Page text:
Shores of Emptiness is the first album by Belgium songwriter and solo artist the Castaway. It was written and produced between 2015 and 2018. This first full-length album explores themes such as solitude, introspection, social alienation, doubts, inner-conflict and lassitude. The previous band the Castaway was in was into heavy metal, so on this debut the artist switches gears to the acoustic guitar. The focus was to not sound like the usual guy with an acoustic guitar but to tap into the moodiness of the ‘90s with influences from Alice in Chains, the Melvins and Soundgarden. In sum, the Castaway’s Bandcamp site states the aim was to “bring some sick, dark and jaded colors into a mainly acoustic guitar driven music.”
“Sickness Woke Up” begins with layered light melodies on the acoustic and then takes a turn to minor chords, which sound chilling, evil and sinister. The off tempo with the acoustic rhythms makes this song chaotic, but good. The feeling I came away with is when I’d watch a horror movie at night, and then not being able to go to sleep. The haunting and moody minor chords carry on in “Fear the Creatures.” The lyrics in the beginning read as if someone was chanting or casting a spell, some get graphic – “Fear the creatures tearing apart the shelter of my head.”
The words to “Procrastinate” addresses that age-old struggle all humans have with wasting time, not giving a damn, and then giving a damn, about our time on earth with whatever day to day schedule we have in front of us. Stylistically, this one reminded me of Alice in Chains, but also some of the darker toned songs of The Doors and The Cult came to mind. “Realm of Remorse” takes a more hushed and steady approach with low, almost whispering drum beats and equally whispering quality on the words. “Mad Sometimes” taps into a more classic alternative rock style, heavy on the acoustic riffs and an arranging of instruments that break up the song, kind of like an old school grunge song. The words to “Strayed” are truly chilling and comparatively I would say that either the Castaway was influenced by Dante’s Inferno, Black Sabbath or they came from the underworld itself – I may not be able to sleep tonight! If you’re into dark, dark lyrics, you’ll love this one.
“Bound to the Night” reads as if Dracula might have wrote some parts – “Because we are bound to the night” and “Just die and vanish with the dawn.” This was the Castaway’s most mellow and lighter sounding tune with a steady drum beat dropped in. One of the shortest songs was “Torn New Day” and I really liked this one for its sparse but imaginative words. I came away from this one thinking – this would fit perfectly on a Mad Max movie soundtrack – there was just something about the words, “Pity is no redeem for disdain” that made me think of the movie series.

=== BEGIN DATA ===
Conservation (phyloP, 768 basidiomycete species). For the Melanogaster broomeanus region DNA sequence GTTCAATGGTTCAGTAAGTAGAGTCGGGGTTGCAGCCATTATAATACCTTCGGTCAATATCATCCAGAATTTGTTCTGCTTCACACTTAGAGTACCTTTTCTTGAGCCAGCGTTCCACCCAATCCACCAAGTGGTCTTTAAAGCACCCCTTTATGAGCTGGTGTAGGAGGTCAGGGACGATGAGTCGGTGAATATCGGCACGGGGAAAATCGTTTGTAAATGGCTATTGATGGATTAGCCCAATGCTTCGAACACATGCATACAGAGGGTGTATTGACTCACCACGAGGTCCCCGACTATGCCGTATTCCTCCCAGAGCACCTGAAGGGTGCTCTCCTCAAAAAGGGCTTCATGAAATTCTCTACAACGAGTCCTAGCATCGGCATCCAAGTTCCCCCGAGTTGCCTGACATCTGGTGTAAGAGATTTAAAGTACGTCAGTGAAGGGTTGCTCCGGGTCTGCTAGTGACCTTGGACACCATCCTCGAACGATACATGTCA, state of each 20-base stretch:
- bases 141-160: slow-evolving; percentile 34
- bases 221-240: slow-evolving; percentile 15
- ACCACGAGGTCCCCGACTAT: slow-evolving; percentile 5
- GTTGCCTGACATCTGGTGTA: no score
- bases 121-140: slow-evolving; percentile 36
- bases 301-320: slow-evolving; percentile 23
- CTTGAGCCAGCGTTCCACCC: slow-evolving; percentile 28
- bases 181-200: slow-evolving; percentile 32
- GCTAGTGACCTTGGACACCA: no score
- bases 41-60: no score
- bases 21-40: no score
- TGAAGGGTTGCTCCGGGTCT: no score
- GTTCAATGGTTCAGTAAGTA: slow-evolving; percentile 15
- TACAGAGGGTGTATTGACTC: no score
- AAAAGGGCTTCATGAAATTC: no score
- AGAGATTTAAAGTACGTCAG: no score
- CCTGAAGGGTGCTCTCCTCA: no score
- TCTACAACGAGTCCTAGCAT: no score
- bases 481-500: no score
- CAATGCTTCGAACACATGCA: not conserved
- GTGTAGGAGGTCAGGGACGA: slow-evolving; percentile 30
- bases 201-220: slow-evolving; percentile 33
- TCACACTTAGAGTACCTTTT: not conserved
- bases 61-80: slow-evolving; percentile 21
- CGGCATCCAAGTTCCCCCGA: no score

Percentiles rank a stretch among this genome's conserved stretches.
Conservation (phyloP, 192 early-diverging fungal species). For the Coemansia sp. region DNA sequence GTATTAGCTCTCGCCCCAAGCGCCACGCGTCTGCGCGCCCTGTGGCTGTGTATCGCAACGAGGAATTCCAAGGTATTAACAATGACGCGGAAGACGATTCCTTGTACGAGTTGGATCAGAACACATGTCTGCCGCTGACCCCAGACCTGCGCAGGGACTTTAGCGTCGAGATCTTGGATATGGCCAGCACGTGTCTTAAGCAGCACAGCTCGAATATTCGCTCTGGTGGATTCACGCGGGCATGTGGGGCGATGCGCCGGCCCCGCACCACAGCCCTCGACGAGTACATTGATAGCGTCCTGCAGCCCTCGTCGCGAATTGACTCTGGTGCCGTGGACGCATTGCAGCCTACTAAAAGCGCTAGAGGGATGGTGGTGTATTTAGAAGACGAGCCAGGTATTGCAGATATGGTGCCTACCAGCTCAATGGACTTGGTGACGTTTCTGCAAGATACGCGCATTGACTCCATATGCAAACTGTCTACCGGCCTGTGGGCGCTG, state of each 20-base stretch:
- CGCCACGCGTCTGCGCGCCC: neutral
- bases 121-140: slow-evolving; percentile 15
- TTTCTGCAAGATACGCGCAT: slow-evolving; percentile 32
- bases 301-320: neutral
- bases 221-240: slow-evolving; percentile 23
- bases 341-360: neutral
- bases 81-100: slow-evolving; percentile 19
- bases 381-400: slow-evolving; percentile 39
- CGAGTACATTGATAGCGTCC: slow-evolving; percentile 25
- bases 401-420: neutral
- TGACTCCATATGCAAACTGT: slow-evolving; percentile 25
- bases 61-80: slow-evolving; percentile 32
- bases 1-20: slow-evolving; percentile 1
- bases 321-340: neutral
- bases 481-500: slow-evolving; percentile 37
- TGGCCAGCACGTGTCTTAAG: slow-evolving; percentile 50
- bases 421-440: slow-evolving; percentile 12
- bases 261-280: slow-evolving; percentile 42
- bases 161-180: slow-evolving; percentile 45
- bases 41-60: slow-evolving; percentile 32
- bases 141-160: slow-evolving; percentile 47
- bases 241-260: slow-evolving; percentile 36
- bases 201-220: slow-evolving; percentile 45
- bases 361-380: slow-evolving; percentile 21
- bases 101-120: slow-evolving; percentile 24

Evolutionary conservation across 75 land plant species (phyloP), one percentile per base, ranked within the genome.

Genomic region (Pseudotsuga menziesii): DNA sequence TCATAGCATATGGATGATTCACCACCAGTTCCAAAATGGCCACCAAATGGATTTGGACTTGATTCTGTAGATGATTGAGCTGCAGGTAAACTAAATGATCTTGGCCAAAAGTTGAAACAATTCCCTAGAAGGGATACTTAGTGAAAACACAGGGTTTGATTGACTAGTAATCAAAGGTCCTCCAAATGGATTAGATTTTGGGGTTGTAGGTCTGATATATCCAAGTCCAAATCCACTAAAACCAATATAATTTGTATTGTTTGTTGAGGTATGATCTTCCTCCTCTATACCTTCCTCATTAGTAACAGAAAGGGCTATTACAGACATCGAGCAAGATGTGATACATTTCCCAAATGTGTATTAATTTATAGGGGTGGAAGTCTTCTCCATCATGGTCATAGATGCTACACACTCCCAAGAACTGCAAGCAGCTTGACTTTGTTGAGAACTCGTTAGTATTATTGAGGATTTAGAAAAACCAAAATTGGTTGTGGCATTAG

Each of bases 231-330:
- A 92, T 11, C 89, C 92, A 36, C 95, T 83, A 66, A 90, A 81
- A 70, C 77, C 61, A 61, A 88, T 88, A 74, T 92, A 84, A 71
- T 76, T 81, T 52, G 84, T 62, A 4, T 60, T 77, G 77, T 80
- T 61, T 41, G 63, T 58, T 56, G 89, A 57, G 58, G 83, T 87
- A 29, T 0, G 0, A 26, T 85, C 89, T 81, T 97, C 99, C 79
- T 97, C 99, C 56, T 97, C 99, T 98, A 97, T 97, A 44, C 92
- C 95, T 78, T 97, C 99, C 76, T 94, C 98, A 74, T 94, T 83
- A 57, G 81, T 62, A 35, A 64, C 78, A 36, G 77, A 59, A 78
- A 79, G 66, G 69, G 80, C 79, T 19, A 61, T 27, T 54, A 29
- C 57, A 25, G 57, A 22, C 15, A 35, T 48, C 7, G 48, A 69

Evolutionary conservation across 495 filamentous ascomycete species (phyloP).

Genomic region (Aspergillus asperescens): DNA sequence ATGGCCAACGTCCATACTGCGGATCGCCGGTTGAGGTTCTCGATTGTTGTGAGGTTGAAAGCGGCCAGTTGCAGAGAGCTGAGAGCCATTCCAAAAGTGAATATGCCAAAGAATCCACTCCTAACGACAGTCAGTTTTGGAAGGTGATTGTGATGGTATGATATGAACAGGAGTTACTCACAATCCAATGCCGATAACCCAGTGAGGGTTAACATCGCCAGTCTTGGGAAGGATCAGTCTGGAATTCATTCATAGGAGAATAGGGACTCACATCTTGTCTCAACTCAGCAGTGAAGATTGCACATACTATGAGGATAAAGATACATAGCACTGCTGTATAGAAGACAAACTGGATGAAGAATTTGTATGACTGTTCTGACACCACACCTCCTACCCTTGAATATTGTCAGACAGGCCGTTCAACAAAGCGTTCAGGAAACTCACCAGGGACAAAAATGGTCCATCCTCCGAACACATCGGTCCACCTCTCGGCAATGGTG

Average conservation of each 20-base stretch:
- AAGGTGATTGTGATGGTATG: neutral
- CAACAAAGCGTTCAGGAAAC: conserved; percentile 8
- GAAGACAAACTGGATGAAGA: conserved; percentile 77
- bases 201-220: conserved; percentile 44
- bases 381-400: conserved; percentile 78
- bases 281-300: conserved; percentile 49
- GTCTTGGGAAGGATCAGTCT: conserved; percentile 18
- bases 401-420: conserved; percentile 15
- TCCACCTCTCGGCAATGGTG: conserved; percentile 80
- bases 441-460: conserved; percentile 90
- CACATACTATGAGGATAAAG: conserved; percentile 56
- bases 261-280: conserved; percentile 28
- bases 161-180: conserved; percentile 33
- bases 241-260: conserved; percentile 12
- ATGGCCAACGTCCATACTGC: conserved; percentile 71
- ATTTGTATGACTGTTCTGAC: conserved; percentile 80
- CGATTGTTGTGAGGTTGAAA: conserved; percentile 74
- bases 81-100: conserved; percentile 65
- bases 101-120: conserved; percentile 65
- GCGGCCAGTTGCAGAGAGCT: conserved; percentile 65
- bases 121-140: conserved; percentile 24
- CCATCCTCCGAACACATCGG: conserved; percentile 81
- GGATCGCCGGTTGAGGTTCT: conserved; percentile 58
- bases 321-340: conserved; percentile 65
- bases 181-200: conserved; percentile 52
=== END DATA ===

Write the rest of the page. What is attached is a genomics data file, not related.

“Hammer and Woodlouse” has some rather humorous words – “No I don’t have enough of two middle-fingers for you” and a more traditional poetic approach with lyrical rhyming. This tune gets deep and dark with its heavy use of minor chords, meaty drum beats and additional percussion and guitar solos. “Inexistence” delves into our minds’ mental anguish and that part within ourselves that questions – Who am I? Why don’t I feel like myself anymore? The Castaway succinctly address his own worst enemy and cure “Inexistence invades me, I am the remedy and the disease” and “You are no one else but your own slave / Rise up and blow this hell / But it takes some guts to defeat yourself.”
“Clean my Bones White” picks up the album’s tone just a bit with a faster tempo and catchy guitar licks. And here again, the Castaway gets pretty twisted and dark with his songwriting. I guess when it came time to listen to “Devils Way” I wasn’t surprised by the song’s title, but I was little surprised by the lighter sounding acoustic chords that didn’t sound nearly as sinister and evil as his other songs. With the last song and album title, “Shores of Emptiness” comes a rather metaphysical question – “Can you hear the leaves dying?” and equally, a philosophical proclamation – “Nothing gets as loud as this silence / You ain’t no weight in the great balance.” I thought this song had some shining moments of free form jams, outlaw hillbilly country, anthem power rock and chilling atmospheric tones.
There were definitely some “sick, dark and jaded colors” on Shore of Emptiness.For some listeners, taking in the whole album at one time may be a bit much, as this album dives deep into some intensely dark moments – you may want to listen to some happy love songs by The Carpenters before you go to bed tonight. But for those who are into dark, moody music that addresses the darker sides of apathy, introspection and solitude – the Castaway’s debut casts its light effectively inside the dark corners of the soul.
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